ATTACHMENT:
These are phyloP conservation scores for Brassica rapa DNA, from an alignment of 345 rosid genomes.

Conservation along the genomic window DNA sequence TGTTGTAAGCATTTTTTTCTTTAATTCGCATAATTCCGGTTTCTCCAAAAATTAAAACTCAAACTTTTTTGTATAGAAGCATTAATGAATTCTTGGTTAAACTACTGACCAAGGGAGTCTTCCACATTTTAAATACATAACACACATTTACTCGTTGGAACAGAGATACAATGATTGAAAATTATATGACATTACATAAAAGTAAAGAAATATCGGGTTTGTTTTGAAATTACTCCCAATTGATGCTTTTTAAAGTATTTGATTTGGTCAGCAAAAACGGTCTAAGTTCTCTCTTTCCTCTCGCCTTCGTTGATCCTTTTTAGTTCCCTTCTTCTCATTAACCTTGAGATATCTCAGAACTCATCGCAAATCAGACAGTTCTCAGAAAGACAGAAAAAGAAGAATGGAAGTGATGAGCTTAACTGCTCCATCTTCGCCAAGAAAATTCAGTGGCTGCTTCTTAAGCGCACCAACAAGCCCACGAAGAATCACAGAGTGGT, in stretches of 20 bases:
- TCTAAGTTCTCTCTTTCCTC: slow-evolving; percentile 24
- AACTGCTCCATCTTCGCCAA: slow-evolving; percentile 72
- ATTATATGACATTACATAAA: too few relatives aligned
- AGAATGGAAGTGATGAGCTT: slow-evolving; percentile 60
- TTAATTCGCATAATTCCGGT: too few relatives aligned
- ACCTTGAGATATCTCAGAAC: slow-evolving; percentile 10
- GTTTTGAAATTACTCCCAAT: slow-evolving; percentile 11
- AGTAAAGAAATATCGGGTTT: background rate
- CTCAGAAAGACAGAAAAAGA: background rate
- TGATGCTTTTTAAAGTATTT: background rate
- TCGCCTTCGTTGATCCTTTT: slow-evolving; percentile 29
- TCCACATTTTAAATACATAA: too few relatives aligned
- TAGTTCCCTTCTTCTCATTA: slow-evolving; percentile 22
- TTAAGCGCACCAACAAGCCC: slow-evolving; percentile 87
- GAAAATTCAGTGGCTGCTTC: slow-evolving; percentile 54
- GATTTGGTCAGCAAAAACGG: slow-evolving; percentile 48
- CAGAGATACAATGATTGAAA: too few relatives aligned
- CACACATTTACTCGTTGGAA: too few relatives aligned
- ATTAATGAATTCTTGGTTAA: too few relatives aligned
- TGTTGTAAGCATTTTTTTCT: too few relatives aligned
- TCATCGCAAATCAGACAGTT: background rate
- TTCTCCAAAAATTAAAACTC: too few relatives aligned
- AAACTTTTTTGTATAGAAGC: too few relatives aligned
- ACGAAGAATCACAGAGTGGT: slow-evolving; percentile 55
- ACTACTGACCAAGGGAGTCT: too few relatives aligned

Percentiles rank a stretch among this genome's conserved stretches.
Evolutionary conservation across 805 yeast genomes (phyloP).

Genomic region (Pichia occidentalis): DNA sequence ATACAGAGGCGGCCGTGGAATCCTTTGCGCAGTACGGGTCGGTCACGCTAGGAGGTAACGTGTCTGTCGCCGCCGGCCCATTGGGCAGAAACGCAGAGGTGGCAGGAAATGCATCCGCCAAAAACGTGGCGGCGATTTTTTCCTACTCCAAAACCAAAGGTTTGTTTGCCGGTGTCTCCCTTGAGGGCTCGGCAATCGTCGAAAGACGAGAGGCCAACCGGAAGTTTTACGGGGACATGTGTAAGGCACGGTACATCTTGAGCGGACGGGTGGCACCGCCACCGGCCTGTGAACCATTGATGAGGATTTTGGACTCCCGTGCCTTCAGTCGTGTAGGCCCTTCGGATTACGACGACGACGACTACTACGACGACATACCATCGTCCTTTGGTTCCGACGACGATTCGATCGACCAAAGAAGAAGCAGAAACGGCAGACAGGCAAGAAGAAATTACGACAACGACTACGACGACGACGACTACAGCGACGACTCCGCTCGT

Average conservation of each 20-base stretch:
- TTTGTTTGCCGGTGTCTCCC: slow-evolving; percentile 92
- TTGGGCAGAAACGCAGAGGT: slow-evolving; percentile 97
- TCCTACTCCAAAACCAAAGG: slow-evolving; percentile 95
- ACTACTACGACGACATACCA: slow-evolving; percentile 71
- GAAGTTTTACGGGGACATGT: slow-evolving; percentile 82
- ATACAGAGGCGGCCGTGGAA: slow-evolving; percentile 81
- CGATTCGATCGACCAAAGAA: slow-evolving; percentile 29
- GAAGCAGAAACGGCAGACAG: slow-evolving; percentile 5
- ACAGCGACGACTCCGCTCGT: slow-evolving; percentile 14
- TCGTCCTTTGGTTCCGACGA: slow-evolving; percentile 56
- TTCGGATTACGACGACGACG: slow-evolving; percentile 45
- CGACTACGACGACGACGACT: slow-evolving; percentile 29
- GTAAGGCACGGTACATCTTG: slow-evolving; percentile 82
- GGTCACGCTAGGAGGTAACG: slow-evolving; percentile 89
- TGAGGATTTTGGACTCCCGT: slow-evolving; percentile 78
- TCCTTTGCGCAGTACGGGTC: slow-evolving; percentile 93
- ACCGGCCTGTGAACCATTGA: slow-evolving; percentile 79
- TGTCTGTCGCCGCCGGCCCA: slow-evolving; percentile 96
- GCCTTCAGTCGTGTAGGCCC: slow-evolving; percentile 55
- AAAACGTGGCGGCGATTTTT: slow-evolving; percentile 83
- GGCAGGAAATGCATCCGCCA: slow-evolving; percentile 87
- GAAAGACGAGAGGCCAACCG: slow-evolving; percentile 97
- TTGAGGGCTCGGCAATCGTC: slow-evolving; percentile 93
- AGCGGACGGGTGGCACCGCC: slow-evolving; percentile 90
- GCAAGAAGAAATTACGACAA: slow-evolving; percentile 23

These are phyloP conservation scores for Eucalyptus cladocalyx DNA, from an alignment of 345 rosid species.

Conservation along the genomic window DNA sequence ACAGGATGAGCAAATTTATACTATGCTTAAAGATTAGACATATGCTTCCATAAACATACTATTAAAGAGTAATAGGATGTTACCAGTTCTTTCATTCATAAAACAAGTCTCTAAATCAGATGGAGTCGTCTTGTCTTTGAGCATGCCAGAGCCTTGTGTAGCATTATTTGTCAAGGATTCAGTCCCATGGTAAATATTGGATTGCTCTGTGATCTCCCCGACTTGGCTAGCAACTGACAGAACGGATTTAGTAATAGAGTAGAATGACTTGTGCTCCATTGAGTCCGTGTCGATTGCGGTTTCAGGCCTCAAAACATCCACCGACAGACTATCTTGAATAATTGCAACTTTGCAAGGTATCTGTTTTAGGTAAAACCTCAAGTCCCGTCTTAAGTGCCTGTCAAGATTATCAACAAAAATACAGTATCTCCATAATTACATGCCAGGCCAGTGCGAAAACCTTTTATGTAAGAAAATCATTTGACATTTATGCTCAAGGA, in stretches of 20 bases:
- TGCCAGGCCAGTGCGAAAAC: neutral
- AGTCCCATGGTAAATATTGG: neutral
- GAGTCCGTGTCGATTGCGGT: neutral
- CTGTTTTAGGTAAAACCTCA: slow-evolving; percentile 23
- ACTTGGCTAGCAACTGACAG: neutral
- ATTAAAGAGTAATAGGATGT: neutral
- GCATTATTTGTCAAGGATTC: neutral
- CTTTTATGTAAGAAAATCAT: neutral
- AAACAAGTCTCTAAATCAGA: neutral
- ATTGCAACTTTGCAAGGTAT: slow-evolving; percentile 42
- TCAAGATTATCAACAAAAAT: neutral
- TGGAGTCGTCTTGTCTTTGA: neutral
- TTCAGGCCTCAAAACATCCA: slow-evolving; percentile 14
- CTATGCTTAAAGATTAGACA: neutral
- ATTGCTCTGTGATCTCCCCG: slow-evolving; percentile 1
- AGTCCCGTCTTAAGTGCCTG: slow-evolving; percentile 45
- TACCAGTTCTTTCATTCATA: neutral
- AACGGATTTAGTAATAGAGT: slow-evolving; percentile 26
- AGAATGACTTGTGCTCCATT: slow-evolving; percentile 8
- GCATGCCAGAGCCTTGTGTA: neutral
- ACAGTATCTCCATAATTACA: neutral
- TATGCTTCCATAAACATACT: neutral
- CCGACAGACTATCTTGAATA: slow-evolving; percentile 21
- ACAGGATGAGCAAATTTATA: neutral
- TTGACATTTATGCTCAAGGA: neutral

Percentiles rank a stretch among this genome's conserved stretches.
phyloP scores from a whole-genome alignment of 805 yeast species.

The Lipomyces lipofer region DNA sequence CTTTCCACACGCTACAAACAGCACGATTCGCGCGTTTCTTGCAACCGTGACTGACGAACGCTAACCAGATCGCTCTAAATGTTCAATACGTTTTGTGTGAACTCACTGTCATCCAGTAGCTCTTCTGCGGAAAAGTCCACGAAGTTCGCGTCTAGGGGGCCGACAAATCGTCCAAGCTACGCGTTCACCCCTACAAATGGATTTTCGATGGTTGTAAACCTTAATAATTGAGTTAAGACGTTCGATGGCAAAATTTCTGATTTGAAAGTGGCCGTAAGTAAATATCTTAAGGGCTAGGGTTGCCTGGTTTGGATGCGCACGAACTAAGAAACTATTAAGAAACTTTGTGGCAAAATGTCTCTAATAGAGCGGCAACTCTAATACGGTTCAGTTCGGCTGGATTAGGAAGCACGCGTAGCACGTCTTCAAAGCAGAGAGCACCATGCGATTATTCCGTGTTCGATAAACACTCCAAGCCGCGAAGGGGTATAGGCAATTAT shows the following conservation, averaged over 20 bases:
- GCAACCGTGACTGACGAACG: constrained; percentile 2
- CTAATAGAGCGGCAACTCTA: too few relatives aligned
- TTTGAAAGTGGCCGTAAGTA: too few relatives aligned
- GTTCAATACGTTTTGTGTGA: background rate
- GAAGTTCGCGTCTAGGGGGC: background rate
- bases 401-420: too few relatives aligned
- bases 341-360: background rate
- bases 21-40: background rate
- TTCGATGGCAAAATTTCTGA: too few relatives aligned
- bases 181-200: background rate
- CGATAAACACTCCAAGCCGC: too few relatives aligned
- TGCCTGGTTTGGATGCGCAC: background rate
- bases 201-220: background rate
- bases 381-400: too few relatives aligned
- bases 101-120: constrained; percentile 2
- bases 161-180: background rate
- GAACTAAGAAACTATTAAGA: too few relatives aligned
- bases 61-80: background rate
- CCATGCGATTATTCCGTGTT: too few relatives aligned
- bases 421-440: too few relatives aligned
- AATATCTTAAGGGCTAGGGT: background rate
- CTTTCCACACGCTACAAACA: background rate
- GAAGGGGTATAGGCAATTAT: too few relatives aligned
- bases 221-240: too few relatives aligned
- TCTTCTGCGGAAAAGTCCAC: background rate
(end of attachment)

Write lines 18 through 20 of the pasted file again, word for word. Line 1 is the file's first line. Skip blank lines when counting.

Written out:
- GATTTGGTCAGCAAAAACGG: slow-evolving; percentile 48
- CAGAGATACAATGATTGAAA: too few relatives aligned
- CACACATTTACTCGTTGGAA: too few relatives aligned